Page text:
In the news...

December 21st, 2017 /

The first One Planet Summit was held in Paris last week, convening leaders and stakeholders to support and accelerate global efforts to fight climate change. The Summit, led by French President Emmanuel Macron, World Bank President Jim Yong Kim, and UN Secretary-General António Guterres, aimed to “find new means of financing the adaptation of our ways of life to inevitable transformations, of further speeding up the reduction of greenhouse gas emissions, and of ensuring climate issues are central to the finance sector,” according to its website.

Among the initiatives introduced during the summit was the the One Planet Fellowship, launched by the Bill & Melinda Gates Foundation to support research on climate adaptation in Africa. The programme is to be run by African Women in Agricultural Research and Development (AWARD) and will finance African scientific research into climate change adaptation, especially as it affects small farmers, as well as build capacity for young African researchers. According to a news article about the launch, 120 African researchers will be selected for mentoring in Europe, and will be expected to mentor two young researchers – one from Africa and one from Europe, totalling 600 scientists over five years.

During the Summit the Gates Foundation also pledged $300m for African and Asian farmers to help them respond sustainably to climate change with crop improvement, protection and management.

Also this week, Africa’s Fall armyworm crisis is finally hitting mainstream Western media with the Huffington Post story “Alien invasion: Battling the spread of the fall armyworm in Africa” – while in Kenya armyworm hits Embu, Isiolo and Tharaka-Nithi, “Malawi declares 20 districts disaster areas after armyworm outbreak” and “SADC food security under threat as more vicious fall armyworm detected.”

However, there’s good news from Tanzania, where aflatoxin is a major threat to public health and food security: a biocontrol technology named AflasafeTZ has been found to control the deadly fungus in maize and groundnuts. “After a two-year field trial conducted in several sites across Tanzania, AflasafeTZ reduced contamination of food crops with the poisonous fungus by over 85 per cent,” says an article about the development on SciDevNet. However, the technology uses fungi specifically from Tanzania, and similar solutions for Burundi, Malawi, Mozambique, Rwanda, Senegal, Uganda and Zambia will develop their own solutions using locally specific strains.

Finally, all at B4FA are saddened by the untimely death of our colleague Professor Calestous Juma, visionary Kenyan thinker, teacher and author on the benefits of modern technologies for sustainable development in Africa. Among the many articles about his contributions being published, we highlight “Tributes for late Kenyan scholar Calestous Juma” from Al Jazeera, “President Uhuru mourns the late Professor Calestous Juma”, and “Africa the poorer as innovation icon, Juma, passes on” – as well as an essay he wrote for B4FA, along with a word from Professor Sir Brian Heap. (See below.) We send condolences to his family and colleagues at Harvard. He will be missed.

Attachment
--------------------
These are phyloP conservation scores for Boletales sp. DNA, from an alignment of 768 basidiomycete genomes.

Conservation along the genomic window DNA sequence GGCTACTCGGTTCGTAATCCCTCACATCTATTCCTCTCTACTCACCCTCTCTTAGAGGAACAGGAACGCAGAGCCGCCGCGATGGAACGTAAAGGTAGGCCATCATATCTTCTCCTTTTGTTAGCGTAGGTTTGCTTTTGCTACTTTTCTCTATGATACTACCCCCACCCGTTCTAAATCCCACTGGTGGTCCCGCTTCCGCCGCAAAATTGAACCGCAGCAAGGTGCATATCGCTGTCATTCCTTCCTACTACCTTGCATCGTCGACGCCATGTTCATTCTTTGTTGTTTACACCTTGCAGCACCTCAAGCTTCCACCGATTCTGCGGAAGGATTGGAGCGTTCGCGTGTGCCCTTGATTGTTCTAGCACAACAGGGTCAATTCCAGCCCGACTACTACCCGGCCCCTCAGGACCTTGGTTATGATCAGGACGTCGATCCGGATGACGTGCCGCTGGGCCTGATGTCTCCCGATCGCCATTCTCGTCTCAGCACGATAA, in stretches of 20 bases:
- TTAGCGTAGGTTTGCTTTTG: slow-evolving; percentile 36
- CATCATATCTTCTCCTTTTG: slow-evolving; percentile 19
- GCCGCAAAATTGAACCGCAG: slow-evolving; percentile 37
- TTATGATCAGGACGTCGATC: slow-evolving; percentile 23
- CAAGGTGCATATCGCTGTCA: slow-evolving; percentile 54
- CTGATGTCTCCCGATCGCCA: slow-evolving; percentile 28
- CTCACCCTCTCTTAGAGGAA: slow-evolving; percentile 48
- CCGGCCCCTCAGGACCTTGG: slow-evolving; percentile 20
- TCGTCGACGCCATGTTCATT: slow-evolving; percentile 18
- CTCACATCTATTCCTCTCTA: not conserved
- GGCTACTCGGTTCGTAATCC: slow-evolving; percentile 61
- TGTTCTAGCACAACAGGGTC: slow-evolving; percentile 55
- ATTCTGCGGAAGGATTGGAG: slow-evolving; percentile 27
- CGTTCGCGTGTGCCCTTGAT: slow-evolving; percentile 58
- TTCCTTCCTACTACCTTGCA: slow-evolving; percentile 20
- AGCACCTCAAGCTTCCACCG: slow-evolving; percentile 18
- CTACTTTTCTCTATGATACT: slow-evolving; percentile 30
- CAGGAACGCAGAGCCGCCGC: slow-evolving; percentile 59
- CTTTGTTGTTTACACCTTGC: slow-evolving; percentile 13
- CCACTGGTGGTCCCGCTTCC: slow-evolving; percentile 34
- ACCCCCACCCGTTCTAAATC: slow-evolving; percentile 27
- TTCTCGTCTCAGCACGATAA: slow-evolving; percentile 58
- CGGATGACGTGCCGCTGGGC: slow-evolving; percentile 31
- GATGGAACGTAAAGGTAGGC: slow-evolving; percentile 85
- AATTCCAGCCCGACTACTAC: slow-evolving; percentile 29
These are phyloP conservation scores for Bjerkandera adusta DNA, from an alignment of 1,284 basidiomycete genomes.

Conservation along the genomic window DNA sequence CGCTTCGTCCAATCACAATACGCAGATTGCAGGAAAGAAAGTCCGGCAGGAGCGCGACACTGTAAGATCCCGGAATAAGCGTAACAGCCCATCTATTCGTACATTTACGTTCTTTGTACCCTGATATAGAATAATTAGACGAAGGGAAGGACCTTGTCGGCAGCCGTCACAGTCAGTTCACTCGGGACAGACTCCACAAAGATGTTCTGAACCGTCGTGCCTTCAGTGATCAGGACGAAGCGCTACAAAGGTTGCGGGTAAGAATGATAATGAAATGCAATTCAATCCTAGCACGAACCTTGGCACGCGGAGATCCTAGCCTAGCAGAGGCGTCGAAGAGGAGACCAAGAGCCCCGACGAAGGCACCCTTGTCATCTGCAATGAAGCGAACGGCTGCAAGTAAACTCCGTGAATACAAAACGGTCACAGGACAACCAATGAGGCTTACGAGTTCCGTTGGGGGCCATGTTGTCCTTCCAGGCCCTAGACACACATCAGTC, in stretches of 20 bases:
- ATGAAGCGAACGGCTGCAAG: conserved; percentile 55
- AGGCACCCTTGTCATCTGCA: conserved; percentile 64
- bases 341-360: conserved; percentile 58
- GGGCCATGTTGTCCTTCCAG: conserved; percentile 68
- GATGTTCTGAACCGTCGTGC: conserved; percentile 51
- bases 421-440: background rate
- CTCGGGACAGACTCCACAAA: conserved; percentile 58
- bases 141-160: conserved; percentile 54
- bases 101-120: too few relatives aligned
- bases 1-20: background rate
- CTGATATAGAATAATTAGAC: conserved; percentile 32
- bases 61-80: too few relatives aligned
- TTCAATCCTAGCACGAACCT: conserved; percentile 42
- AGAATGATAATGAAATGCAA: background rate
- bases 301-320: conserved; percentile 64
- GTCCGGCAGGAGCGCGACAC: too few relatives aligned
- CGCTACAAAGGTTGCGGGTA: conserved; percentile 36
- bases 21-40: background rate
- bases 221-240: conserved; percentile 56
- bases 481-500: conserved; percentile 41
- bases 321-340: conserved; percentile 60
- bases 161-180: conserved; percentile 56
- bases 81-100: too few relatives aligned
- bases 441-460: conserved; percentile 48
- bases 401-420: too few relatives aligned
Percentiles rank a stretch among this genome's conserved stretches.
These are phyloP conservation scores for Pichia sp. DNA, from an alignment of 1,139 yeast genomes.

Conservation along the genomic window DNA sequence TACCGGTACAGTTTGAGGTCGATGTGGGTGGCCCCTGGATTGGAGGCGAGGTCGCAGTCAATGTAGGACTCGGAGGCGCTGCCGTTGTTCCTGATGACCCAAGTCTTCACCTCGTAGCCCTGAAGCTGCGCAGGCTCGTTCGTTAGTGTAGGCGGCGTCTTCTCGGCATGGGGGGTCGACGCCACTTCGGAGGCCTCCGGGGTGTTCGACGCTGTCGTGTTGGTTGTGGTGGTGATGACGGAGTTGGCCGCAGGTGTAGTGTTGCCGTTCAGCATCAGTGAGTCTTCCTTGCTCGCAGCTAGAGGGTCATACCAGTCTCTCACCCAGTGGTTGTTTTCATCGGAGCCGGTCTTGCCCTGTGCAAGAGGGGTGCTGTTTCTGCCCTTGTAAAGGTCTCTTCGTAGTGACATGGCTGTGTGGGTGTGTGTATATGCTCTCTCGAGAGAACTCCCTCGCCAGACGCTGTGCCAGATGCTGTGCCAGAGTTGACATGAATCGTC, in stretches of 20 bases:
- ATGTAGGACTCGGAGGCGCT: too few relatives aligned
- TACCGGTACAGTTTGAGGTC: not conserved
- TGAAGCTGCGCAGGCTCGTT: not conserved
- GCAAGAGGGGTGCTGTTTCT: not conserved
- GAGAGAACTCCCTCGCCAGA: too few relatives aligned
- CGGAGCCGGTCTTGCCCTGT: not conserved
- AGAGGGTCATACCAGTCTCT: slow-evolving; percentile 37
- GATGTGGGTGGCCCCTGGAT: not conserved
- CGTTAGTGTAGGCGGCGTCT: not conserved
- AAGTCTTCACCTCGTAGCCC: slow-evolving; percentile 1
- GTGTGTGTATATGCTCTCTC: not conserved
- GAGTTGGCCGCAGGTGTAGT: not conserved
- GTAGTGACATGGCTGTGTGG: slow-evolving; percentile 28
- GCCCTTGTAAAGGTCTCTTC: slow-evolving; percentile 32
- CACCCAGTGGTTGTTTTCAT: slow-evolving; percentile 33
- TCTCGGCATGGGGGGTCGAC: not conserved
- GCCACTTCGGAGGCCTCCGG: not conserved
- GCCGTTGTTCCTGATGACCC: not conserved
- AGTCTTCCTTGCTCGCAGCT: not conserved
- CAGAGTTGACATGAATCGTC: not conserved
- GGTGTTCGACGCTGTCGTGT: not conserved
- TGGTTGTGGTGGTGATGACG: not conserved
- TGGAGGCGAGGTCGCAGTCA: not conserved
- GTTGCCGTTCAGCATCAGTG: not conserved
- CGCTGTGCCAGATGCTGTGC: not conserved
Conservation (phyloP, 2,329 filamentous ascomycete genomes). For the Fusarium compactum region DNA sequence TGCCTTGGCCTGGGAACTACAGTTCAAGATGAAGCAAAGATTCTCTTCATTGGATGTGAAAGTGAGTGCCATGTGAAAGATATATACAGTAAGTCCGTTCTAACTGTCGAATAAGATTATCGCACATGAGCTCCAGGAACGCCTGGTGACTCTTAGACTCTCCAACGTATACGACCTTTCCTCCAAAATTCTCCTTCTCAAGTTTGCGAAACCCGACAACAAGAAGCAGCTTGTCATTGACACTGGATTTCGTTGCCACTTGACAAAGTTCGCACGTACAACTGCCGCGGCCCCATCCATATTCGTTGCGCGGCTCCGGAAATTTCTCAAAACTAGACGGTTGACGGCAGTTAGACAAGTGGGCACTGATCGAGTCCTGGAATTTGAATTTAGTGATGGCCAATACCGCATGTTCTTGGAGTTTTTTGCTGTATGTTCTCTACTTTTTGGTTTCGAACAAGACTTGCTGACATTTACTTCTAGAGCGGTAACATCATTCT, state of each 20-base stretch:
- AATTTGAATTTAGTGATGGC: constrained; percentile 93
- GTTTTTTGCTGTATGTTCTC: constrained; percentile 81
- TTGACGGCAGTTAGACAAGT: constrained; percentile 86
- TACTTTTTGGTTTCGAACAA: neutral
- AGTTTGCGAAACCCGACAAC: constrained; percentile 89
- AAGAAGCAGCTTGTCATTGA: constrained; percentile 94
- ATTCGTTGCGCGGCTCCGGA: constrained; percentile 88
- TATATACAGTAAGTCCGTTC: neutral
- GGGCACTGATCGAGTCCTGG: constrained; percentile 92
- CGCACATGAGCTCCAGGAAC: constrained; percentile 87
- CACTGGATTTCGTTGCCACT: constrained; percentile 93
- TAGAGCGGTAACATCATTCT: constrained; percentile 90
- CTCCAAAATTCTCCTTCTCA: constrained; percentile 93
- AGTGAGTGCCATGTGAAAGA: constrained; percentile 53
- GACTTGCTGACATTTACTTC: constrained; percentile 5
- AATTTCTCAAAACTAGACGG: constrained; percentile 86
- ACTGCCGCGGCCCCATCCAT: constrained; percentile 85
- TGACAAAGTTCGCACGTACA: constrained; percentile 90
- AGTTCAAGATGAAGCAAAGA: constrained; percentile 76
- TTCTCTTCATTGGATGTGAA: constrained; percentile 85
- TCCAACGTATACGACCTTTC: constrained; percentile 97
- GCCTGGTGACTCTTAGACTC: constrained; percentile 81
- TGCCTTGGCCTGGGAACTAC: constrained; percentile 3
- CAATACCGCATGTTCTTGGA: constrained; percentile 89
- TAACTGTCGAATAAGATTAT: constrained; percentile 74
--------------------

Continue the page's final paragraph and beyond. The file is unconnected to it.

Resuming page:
We would also like to take this opportunity to wish you and yours a happy and warm holiday season. Thank you for your readership and support, and we look forward to seeing you in 2018.

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The BNP Paribas Foundation and the Bill & Melinda Gates Foundation launch One Planet Fellowship to support research on climate adaptation in Africa
Global News Wire

Climate change: Gates Foundation pledges $300m for Africa, Asia farmers

The world’s top banana is doomed and nobody can find a replacement
Wall Street Journal

How gene editing will boost crop yields

South Florida’s bugs inspire science that feeds the world
Sun Sentinel

The benefits of world veg tomato breeding

Entomologist Fred Gould critiques media coverage critical of gene drives
Genetic Literacy Project

Is “organic” going through an existential crisis?
Joan Conrow

The ecomodernist argument for modern agriculture

Society of Toxicology: Science has ‘overwhelmingly demonstrated’ GMO crop safety
Genetic Literacy Project

California cherry farmers look to ‘gene drive’ technology to kill invasive fruit flies
Genetic Literacy Project

Researchers develop viral disease resistant variety of cowpea
Research Matters

Major award recognises UK and global impact of wheat scientist
John Innes Centre

Q&A: We need to produce ‘different food’, not more

Talking Biotech: How will agricultural-biotech seed company mergers impact farmers and sustainability?
Genetic Literacy Project

Neonicotinoid seed treatments ‘best option’ for soil pests, but should be used judiciously, study says
Genetic Literacy Project